The German Sport Complex

Faculty of Applied Health Sciences

The German Sport Complex

Blog Post#5: The German Sport Complex

Life continues to be busy and exciting at Eberhard Karls Universität Tübingen. I am learning a lot of things about the German sport system from my students, my colleagues, and from my recent visit to the Turnverein 1861 Rottenburg sport club, TVR 1861 if you want to use the short form. Rottenburg is approximately 15 kilometres southwest of Tübingen and has a population of 43,000 people – roughly half the size of Tübingen. The sport club is situated in a beautiful location with great indoor and outdoor facilities. Sports like football, volleyball, handball, basketball, athletics, beach volleyball, bmx or bicycle motorcross, aikido, badminton, judo, and inline skating to name a few. The club also offers a number of fitness classes for all ages. They even have a gym specifically for children where they have a foam ‘pit’ for the perfect landing in case of a fall from the climbing wall, the swinging ropes, or the trampoline – in other words, the fun room! TVR 1861 is really a model club because of the size of its membership (more than 4,000 members) and the diversity of programs they offer to their members – young and old. They also have among its programs, professional volleyball. In blog #3, I discussed the season opener for TVR against the team from Berlin. The sport club system in Germany is really the foundation of active communities. If I could only ‘bottle’ TVR 1861’s and bring it back to Canada, I think we could seriously increase the levels of sport participation among Canadians! Here’s the website url of the club if you want to practice your German
My past few weeks also featured the visit of the Burg Hohenzollern Castle – Wow, I could live there, maybe use it as my summer home. The castle is situated at the top of a mountain in the Schwäbian Alb and it looks like someone took a page right out of a children’s fairy tale book – check out the website and the history of the castle at

It was the perfect Fall day for a visit of the castle with sunshine and blue sky and great company with my colleagues from work, Ursula, Monika, and Kim and Rebecca. We took a guided tour, in English, so I learned a lot about the history of the region Hechigen, the Prussian royalty, and, of course, the history of the castle. You will see from some of the pictures how beautiful this castle is ... I really felt like I belong there, I wanted to stay! But alas down the hill we went and back to Tübingen for a great home cook meal at Ursula’s home! A meal fit for a Queen (of Canada)!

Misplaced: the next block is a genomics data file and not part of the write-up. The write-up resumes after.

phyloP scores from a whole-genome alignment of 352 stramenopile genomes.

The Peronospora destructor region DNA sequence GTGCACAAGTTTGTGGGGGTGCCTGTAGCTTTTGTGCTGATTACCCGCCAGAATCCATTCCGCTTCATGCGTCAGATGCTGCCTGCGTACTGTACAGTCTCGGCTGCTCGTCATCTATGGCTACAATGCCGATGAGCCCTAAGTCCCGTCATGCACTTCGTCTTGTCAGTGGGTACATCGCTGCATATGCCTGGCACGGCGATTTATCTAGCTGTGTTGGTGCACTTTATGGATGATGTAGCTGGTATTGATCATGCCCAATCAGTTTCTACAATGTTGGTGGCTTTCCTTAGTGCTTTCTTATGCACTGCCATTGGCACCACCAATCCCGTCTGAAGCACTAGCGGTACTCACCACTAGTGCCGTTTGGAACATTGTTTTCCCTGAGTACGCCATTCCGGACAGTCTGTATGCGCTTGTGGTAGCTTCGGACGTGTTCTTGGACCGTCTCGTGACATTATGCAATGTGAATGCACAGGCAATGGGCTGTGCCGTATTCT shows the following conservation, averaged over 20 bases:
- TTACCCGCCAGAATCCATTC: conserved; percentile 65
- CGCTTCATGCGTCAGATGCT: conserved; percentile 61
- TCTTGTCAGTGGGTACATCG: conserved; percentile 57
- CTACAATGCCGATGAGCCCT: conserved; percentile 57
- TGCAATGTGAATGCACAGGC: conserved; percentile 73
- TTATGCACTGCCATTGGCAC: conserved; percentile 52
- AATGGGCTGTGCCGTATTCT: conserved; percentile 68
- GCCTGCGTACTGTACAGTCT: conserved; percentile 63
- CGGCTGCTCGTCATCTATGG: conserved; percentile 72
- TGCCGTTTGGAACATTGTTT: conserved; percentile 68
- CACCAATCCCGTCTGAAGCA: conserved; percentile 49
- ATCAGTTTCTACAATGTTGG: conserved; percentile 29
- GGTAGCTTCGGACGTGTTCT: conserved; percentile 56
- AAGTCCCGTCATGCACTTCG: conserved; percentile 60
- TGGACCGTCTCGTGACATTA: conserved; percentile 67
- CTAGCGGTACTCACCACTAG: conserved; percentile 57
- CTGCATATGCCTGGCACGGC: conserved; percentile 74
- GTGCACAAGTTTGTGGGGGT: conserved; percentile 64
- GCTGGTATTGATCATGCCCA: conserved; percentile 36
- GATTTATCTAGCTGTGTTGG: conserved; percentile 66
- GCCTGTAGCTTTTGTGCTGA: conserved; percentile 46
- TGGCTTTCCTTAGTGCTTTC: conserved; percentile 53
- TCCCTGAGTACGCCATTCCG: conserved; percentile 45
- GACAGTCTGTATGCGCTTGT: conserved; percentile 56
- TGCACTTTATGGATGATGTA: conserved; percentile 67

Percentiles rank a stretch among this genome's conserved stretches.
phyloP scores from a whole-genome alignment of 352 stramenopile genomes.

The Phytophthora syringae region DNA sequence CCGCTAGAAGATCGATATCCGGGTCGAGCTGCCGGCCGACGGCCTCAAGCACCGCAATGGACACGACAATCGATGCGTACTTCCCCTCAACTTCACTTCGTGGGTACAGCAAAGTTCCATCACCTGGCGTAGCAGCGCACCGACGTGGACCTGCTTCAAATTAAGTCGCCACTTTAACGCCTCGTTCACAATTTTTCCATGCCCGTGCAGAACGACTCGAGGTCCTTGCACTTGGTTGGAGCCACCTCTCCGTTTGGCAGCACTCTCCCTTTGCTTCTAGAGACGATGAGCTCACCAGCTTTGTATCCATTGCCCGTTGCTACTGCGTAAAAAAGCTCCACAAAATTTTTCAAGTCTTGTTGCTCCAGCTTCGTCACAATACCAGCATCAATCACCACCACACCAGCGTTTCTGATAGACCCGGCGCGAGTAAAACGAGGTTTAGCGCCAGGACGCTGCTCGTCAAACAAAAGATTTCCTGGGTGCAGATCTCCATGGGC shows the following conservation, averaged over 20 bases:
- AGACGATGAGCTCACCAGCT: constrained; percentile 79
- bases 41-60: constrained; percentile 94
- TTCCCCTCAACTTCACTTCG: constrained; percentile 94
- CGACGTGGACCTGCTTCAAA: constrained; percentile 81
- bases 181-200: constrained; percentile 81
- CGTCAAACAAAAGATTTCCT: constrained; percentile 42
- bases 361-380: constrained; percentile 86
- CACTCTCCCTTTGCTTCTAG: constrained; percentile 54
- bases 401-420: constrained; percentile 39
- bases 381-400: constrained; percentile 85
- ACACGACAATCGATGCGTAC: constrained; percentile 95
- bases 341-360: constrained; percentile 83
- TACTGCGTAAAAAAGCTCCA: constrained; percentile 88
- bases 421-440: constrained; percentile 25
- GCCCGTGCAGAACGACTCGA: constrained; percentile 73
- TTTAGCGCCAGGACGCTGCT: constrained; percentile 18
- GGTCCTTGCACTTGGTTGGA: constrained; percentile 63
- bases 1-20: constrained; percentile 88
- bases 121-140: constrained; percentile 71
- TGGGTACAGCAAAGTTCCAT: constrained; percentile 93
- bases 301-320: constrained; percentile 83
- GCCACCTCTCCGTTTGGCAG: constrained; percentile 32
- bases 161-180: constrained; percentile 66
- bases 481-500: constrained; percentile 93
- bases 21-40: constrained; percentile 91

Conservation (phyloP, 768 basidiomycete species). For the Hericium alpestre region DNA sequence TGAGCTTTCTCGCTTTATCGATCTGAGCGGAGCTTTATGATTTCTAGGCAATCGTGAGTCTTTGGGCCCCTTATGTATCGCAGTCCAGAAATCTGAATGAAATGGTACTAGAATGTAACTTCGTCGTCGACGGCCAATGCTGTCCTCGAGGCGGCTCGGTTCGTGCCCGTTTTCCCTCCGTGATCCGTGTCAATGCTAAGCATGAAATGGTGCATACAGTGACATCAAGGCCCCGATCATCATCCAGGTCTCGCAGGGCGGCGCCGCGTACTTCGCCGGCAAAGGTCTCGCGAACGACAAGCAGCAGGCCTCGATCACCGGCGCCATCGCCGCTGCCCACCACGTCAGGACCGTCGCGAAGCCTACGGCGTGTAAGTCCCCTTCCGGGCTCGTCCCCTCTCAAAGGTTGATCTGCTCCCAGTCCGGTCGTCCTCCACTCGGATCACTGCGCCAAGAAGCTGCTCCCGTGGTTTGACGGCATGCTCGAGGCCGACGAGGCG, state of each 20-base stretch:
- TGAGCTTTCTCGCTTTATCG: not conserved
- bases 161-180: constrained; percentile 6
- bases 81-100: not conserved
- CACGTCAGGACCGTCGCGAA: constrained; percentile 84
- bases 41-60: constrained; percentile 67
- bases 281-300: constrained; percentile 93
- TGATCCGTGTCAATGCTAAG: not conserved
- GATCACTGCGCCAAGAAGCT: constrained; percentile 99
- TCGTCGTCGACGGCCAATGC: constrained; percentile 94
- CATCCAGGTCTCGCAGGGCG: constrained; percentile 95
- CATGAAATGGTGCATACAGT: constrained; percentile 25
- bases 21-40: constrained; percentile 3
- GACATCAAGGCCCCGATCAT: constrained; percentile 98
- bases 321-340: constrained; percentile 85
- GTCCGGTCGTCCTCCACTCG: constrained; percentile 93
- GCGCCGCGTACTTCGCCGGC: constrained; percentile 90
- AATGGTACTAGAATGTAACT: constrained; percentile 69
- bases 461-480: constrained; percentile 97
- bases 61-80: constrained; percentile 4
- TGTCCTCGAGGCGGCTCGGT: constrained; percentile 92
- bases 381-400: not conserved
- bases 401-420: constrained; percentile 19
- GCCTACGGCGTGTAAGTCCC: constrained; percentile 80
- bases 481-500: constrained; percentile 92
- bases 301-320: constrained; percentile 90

Last week, a group of us from work went to a local joint known as a Besenwirtschaft (I think, loosely translated as broom). It is a type of pub without beer where you can drink wine that the owners of this ‘pub’ have made and you can also eat food and of course, there’s always mineral water and apple juice. These types of pub are only opened a few weeks before Christmas and a few weeks before Easter and when they are opened, the owners put a broom above the door to the house. You guessed it, that’s where the name broom originates. Apparently, these pubs are very unique to the Baden Württemberg region. This pub was packed with people – very understandable when you consider that the food was great, the wine was good, and the prices were very reasonable. It is a local tradition that I would not have known about as a tourist without the introduction from my great colleagues at work.
In my next blog, I will most certainly discuss the Schokoladen (Chocolat) Festival in Tübingen and of course, the Christmas markets taking place in many towns in Germany!

Until next week ... Tchüss,
Lucie T.

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Portrait of Lucie Thibault
Lucie Thibault

Brock University Professor
Visiting Scholar @
Universität Tübingen
Germany, Fall 2010